New Delhi: In countries that are increasingly losing the ability to speak their mind or speak the truth, someone needs to speak up, Nadav Lapid, the Israeli filmmaker who called Kashmir Files a “vulgar” propaganda film, told the Israel news outlet Ynetnews over the telephone, just after making the comments on the film at the Indian International Film Festival in Goa.
Lapid was chairing the jury at the government produced film festival. His comments on the Vivek Agnihotri film were severely critical and he expressed surprise that the film had been screened for competition at all.
The film attempts to essay the conditions that led to the Kashmiri Pandit exodus and has been heavily endorsed by the Bharatiya Janata Party and its government. Critics have commented on its unabashed anti-Muslim stance, its use of the beleaguered Pandit community for propaganda and its “relentless communalism.”
Lapid made the comments in Hebrew to Ynetnews. Several news outlets have since quoted English translations of the interview. When Lapid’s interview was published, most of the backlash to his comments was yet to arrive. Rightwing Twitter commentators alleged parallels with the Holocaust and Israel’s envoys to India panned Lapid, with the ambassador Naur Gilon noting that he should be “ashamed.”
Lapid said to Ynetnews that he was more than aware of the government’s stance on Kashmir Files when he made the comments.
“It was broadcast live on television. It’s a government festival and it’s the biggest in India. It’s a film that the Indian government, if it didn’t actually initiate, at least pushed it in an unusual way, because it basically justifies the Indian policy in Kashmir, and it has fascist features…It is that the dimensions of the event were hidden by the intellectuals and the media. And it is always the same method – that there is the foreign enemy, and there are the traitors from within. Our colleagues in the emerging government can tell about these methods,” he said.
Lapid, a feted film director who has been outspoken in his criticism of aspects of the Israeli government, also stressed on Israel’s propensity of designating an outside enemy and vilifying foreign traitors.
According to Ynetnews, Lapid also said that the Union Information and Broadcasting minister, Anurag Thakur, and the Israeli ambassador, Naur Gilon, discussed the similarity between the two countries and that both were “fighting a similar enemy and are in a bad neighbourhood”.
To this particular comment, Gilon responded by tweeting that he did not understand why Lapid brought this up and appeared to deny that he exchanged such words with Thakur.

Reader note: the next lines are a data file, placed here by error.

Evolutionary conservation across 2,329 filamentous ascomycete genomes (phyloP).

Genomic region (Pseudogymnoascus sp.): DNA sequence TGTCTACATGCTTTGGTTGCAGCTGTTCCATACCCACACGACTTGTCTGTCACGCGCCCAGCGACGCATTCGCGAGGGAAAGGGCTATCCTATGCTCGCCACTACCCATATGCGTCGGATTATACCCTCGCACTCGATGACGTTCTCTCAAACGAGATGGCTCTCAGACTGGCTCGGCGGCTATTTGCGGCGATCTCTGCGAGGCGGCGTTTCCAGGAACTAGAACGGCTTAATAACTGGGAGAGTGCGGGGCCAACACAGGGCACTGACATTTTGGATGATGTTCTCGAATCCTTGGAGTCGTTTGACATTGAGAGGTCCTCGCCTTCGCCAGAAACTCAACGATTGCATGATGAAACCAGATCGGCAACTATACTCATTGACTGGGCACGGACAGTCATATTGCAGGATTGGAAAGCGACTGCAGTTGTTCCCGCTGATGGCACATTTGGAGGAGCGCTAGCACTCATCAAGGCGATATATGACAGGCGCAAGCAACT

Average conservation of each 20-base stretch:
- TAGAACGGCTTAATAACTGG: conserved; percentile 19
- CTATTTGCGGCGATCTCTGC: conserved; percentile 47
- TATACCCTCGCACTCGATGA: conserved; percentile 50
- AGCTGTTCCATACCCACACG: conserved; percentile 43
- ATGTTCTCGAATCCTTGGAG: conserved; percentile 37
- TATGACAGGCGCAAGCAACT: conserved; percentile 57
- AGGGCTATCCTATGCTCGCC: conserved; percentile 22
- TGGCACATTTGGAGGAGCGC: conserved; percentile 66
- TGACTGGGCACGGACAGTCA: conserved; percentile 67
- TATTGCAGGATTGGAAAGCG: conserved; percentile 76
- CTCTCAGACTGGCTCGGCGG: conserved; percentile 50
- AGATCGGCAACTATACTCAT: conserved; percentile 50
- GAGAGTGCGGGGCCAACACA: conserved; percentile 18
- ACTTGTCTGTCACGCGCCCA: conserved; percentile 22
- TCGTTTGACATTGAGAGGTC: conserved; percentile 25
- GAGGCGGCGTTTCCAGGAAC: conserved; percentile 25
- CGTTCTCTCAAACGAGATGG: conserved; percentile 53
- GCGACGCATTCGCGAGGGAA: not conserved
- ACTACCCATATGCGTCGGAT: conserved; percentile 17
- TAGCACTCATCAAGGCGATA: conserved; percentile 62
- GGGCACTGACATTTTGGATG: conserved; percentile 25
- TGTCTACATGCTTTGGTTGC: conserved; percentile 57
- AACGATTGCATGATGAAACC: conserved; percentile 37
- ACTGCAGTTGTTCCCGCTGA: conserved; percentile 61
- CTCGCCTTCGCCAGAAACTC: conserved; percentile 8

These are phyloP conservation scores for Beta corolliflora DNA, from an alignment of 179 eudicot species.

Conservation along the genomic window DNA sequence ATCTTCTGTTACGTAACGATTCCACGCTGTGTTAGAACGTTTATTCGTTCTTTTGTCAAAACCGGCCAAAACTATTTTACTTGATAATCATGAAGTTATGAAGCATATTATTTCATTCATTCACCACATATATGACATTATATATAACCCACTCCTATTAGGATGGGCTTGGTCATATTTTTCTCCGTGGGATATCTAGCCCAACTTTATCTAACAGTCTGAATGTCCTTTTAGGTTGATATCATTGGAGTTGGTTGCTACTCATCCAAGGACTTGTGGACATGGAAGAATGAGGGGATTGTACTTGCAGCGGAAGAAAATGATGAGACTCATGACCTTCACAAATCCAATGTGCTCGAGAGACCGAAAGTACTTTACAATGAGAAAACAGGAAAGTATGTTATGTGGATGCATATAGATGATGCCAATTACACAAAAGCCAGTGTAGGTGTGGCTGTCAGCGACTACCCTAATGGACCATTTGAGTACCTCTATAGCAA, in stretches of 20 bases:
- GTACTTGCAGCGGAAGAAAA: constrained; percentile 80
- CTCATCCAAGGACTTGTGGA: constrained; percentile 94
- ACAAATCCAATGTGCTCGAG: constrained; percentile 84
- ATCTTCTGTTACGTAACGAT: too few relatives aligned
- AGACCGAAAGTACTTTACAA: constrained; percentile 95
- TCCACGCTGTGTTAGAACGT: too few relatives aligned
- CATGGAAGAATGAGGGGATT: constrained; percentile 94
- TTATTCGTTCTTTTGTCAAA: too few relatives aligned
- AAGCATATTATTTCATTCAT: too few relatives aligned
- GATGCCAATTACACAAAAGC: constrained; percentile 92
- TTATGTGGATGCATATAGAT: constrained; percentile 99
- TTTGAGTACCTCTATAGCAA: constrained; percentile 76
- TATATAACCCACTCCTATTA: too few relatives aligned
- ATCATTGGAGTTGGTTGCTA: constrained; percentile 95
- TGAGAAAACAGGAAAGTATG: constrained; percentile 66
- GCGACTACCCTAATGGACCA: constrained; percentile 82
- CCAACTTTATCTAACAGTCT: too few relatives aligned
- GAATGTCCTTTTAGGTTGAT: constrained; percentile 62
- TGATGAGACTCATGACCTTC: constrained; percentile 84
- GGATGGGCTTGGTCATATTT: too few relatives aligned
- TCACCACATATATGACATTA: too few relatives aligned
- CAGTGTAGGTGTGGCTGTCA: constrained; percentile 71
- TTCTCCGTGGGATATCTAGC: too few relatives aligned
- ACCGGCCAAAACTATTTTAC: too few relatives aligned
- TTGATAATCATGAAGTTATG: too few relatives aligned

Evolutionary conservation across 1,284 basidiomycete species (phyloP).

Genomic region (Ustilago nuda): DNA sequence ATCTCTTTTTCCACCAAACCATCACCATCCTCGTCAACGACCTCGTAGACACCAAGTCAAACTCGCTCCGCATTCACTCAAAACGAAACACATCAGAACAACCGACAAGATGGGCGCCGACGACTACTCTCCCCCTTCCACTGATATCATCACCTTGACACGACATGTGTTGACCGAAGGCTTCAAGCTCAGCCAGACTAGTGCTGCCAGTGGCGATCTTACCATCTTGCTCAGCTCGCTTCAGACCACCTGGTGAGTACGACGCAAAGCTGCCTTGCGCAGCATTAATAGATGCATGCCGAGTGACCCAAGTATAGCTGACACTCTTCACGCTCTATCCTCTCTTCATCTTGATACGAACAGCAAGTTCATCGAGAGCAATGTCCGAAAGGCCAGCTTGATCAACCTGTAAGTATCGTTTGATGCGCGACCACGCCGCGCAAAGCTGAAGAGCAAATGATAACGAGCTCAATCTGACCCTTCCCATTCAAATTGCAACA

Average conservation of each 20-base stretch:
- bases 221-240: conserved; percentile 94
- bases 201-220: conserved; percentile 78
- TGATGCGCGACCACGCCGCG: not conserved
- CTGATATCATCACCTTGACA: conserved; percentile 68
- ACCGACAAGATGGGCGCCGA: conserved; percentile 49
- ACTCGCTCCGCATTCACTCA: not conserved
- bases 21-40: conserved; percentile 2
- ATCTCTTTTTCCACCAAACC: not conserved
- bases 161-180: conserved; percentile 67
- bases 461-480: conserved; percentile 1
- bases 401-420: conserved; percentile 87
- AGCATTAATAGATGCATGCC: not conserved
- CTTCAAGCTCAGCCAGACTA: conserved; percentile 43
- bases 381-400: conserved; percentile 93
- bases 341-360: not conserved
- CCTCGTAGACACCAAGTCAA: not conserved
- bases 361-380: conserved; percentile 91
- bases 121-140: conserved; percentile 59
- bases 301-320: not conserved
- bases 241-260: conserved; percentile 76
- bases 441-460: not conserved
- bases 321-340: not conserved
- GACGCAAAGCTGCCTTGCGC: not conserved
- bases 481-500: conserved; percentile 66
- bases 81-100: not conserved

We did speak about the similarities and closeness between our countries. The minister spoke about his visits to Israel, it being a Hi-Tech nation and the potential of combining this with the film industry. I spoke about the fact that we grew up watching Indian films.
— Naor Gilon (@NaorGilon) November 29, 2022
Lapid also said that it was easy to imagine an Israeli film like Kashmir Files soon.
“When I saw this film, beyond the fact that it shocked me with the transparent combination that exists in it between propaganda and fascism and vulgarity, I couldn’t help but imagine an Israeli film like this in another year and a half or two,” Lapid said.
Lapid said that he knew that IFFI was an event where “everyone praises the government” and thus the risks associated with such a calling out.
“I knew that this was an event that is terribly connected to the country, and everyone stands there and praises the government. It is not an easy position, because you are a guest, I am the president of the jury here, you are treated very nicely. And then you come and attack the festival. There was apprehension, and there was discomfort,” he said, adding that he was happy to be on his way to the airport eventually.
He also said that people came up to him to thank him for his comments and that he was guided by the thought that his own country could soon encounter a situation like India’s.
“And I said to myself that it would have happened, or when something similar happened here, then I would be happy for the chairman of a foreign jury to stand up and speak, even if it is not a pleasant feeling. It was a hall with thousands of people, and everyone was ecstatic to see the local stars and cheer for the government,” he said.
Lapid then appeared to indicate that his decision to speak up was prompted by the lack of environment in India to speak one’s mind or shed light on the truth.
“In countries that are increasingly losing the ability to speak your mind or speak the truth, someone needs to speak up. When I saw this movie, I couldn’t help but imagine its Israeli equivalent, which doesn’t exist but could definitely exist. So I felt I had to, because I come from a place that is itself not reformed, and is itself on the way to this place,” he said.
Relatedly, among the tweets that Ambassador Gilon addressed to Lapid was one that essayed his fears of a backlash. “You will go back to Israel thinking that you are bold and “made a statement”. We, the representatives of Israel, would stay here. You should see our DM boxes following your “bravery” and what implications it may have on the team under my responsibility,” he wrote.